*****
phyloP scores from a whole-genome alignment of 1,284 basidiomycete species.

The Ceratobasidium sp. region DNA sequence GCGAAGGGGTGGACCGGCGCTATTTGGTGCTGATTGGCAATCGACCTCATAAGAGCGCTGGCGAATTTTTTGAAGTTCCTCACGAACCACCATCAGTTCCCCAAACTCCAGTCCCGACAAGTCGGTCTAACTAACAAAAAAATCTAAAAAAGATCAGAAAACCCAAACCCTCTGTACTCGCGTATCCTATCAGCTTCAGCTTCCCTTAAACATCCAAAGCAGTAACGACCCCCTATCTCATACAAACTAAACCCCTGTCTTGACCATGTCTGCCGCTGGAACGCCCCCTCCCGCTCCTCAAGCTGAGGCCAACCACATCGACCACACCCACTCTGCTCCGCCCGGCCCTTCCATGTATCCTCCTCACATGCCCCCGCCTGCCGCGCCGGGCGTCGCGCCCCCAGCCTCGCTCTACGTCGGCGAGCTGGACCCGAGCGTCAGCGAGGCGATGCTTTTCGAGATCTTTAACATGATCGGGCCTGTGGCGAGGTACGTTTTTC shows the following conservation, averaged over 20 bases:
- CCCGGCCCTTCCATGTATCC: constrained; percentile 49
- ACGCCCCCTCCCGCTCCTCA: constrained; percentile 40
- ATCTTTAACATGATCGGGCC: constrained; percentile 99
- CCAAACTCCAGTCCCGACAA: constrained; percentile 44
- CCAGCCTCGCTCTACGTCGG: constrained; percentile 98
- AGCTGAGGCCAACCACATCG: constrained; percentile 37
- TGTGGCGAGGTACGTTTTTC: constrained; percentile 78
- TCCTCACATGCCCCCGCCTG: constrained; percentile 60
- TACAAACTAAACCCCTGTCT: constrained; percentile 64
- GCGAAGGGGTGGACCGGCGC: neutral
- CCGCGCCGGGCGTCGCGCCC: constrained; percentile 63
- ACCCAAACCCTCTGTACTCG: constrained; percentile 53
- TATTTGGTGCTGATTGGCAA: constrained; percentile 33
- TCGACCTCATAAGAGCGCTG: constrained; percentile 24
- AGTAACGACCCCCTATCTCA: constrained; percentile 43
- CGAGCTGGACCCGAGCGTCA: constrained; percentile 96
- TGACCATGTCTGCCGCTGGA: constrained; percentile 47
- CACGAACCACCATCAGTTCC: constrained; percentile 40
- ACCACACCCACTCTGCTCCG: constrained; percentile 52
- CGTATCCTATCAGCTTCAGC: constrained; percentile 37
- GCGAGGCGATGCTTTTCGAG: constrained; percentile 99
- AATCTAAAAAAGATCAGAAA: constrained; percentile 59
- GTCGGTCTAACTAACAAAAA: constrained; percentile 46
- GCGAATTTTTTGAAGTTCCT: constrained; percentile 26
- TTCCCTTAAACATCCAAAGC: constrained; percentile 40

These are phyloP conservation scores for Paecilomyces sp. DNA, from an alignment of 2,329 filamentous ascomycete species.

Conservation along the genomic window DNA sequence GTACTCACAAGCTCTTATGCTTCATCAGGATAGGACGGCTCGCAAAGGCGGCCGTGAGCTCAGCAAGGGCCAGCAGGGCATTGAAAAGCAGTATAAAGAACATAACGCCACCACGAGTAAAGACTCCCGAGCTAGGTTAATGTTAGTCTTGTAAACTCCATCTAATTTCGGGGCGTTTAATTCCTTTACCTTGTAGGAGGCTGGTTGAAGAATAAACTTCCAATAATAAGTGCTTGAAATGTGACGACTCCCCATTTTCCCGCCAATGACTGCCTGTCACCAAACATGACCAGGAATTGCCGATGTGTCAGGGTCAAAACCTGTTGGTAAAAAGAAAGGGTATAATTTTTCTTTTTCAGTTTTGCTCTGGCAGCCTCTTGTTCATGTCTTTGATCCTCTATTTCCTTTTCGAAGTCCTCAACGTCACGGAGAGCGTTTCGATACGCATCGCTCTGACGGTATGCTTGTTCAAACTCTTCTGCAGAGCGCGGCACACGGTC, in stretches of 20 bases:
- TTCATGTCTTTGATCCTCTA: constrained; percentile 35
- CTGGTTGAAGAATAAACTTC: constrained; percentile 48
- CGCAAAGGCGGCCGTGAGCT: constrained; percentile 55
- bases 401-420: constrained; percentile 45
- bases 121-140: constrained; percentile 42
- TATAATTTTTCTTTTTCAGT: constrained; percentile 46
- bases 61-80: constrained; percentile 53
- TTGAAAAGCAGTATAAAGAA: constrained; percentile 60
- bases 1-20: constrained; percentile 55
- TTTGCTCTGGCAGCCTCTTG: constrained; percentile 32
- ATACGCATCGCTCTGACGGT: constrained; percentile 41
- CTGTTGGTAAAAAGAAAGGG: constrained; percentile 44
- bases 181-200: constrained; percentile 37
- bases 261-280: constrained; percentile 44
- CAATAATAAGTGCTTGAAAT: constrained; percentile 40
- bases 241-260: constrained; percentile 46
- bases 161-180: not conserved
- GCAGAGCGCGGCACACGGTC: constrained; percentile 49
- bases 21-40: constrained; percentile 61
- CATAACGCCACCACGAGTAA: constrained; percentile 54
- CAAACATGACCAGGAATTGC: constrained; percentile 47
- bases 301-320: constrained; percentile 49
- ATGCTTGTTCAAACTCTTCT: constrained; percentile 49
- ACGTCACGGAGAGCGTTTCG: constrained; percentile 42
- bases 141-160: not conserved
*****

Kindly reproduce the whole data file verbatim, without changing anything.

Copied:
phyloP scores from a whole-genome alignment of 1,284 basidiomycete species.

The Ceratobasidium sp. region DNA sequence GCGAAGGGGTGGACCGGCGCTATTTGGTGCTGATTGGCAATCGACCTCATAAGAGCGCTGGCGAATTTTTTGAAGTTCCTCACGAACCACCATCAGTTCCCCAAACTCCAGTCCCGACAAGTCGGTCTAACTAACAAAAAAATCTAAAAAAGATCAGAAAACCCAAACCCTCTGTACTCGCGTATCCTATCAGCTTCAGCTTCCCTTAAACATCCAAAGCAGTAACGACCCCCTATCTCATACAAACTAAACCCCTGTCTTGACCATGTCTGCCGCTGGAACGCCCCCTCCCGCTCCTCAAGCTGAGGCCAACCACATCGACCACACCCACTCTGCTCCGCCCGGCCCTTCCATGTATCCTCCTCACATGCCCCCGCCTGCCGCGCCGGGCGTCGCGCCCCCAGCCTCGCTCTACGTCGGCGAGCTGGACCCGAGCGTCAGCGAGGCGATGCTTTTCGAGATCTTTAACATGATCGGGCCTGTGGCGAGGTACGTTTTTC shows the following conservation, averaged over 20 bases:
- CCCGGCCCTTCCATGTATCC: constrained; percentile 49
- ACGCCCCCTCCCGCTCCTCA: constrained; percentile 40
- ATCTTTAACATGATCGGGCC: constrained; percentile 99
- CCAAACTCCAGTCCCGACAA: constrained; percentile 44
- CCAGCCTCGCTCTACGTCGG: constrained; percentile 98
- AGCTGAGGCCAACCACATCG: constrained; percentile 37
- TGTGGCGAGGTACGTTTTTC: constrained; percentile 78
- TCCTCACATGCCCCCGCCTG: constrained; percentile 60
- TACAAACTAAACCCCTGTCT: constrained; percentile 64
- GCGAAGGGGTGGACCGGCGC: neutral
- CCGCGCCGGGCGTCGCGCCC: constrained; percentile 63
- ACCCAAACCCTCTGTACTCG: constrained; percentile 53
- TATTTGGTGCTGATTGGCAA: constrained; percentile 33
- TCGACCTCATAAGAGCGCTG: constrained; percentile 24
- AGTAACGACCCCCTATCTCA: constrained; percentile 43
- CGAGCTGGACCCGAGCGTCA: constrained; percentile 96
- TGACCATGTCTGCCGCTGGA: constrained; percentile 47
- CACGAACCACCATCAGTTCC: constrained; percentile 40
- ACCACACCCACTCTGCTCCG: constrained; percentile 52
- CGTATCCTATCAGCTTCAGC: constrained; percentile 37
- GCGAGGCGATGCTTTTCGAG: constrained; percentile 99
- AATCTAAAAAAGATCAGAAA: constrained; percentile 59
- GTCGGTCTAACTAACAAAAA: constrained; percentile 46
- GCGAATTTTTTGAAGTTCCT: constrained; percentile 26
- TTCCCTTAAACATCCAAAGC: constrained; percentile 40

These are phyloP conservation scores for Paecilomyces sp. DNA, from an alignment of 2,329 filamentous ascomycete species.

Conservation along the genomic window DNA sequence GTACTCACAAGCTCTTATGCTTCATCAGGATAGGACGGCTCGCAAAGGCGGCCGTGAGCTCAGCAAGGGCCAGCAGGGCATTGAAAAGCAGTATAAAGAACATAACGCCACCACGAGTAAAGACTCCCGAGCTAGGTTAATGTTAGTCTTGTAAACTCCATCTAATTTCGGGGCGTTTAATTCCTTTACCTTGTAGGAGGCTGGTTGAAGAATAAACTTCCAATAATAAGTGCTTGAAATGTGACGACTCCCCATTTTCCCGCCAATGACTGCCTGTCACCAAACATGACCAGGAATTGCCGATGTGTCAGGGTCAAAACCTGTTGGTAAAAAGAAAGGGTATAATTTTTCTTTTTCAGTTTTGCTCTGGCAGCCTCTTGTTCATGTCTTTGATCCTCTATTTCCTTTTCGAAGTCCTCAACGTCACGGAGAGCGTTTCGATACGCATCGCTCTGACGGTATGCTTGTTCAAACTCTTCTGCAGAGCGCGGCACACGGTC, in stretches of 20 bases:
- TTCATGTCTTTGATCCTCTA: constrained; percentile 35
- CTGGTTGAAGAATAAACTTC: constrained; percentile 48
- CGCAAAGGCGGCCGTGAGCT: constrained; percentile 55
- bases 401-420: constrained; percentile 45
- bases 121-140: constrained; percentile 42
- TATAATTTTTCTTTTTCAGT: constrained; percentile 46
- bases 61-80: constrained; percentile 53
- TTGAAAAGCAGTATAAAGAA: constrained; percentile 60
- bases 1-20: constrained; percentile 55
- TTTGCTCTGGCAGCCTCTTG: constrained; percentile 32
- ATACGCATCGCTCTGACGGT: constrained; percentile 41
- CTGTTGGTAAAAAGAAAGGG: constrained; percentile 44
- bases 181-200: constrained; percentile 37
- bases 261-280: constrained; percentile 44
- CAATAATAAGTGCTTGAAAT: constrained; percentile 40
- bases 241-260: constrained; percentile 46
- bases 161-180: not conserved
- GCAGAGCGCGGCACACGGTC: constrained; percentile 49
- bases 21-40: constrained; percentile 61
- CATAACGCCACCACGAGTAA: constrained; percentile 54
- CAAACATGACCAGGAATTGC: constrained; percentile 47
- bases 301-320: constrained; percentile 49
- ATGCTTGTTCAAACTCTTCT: constrained; percentile 49
- ACGTCACGGAGAGCGTTTCG: constrained; percentile 42
- bases 141-160: not conserved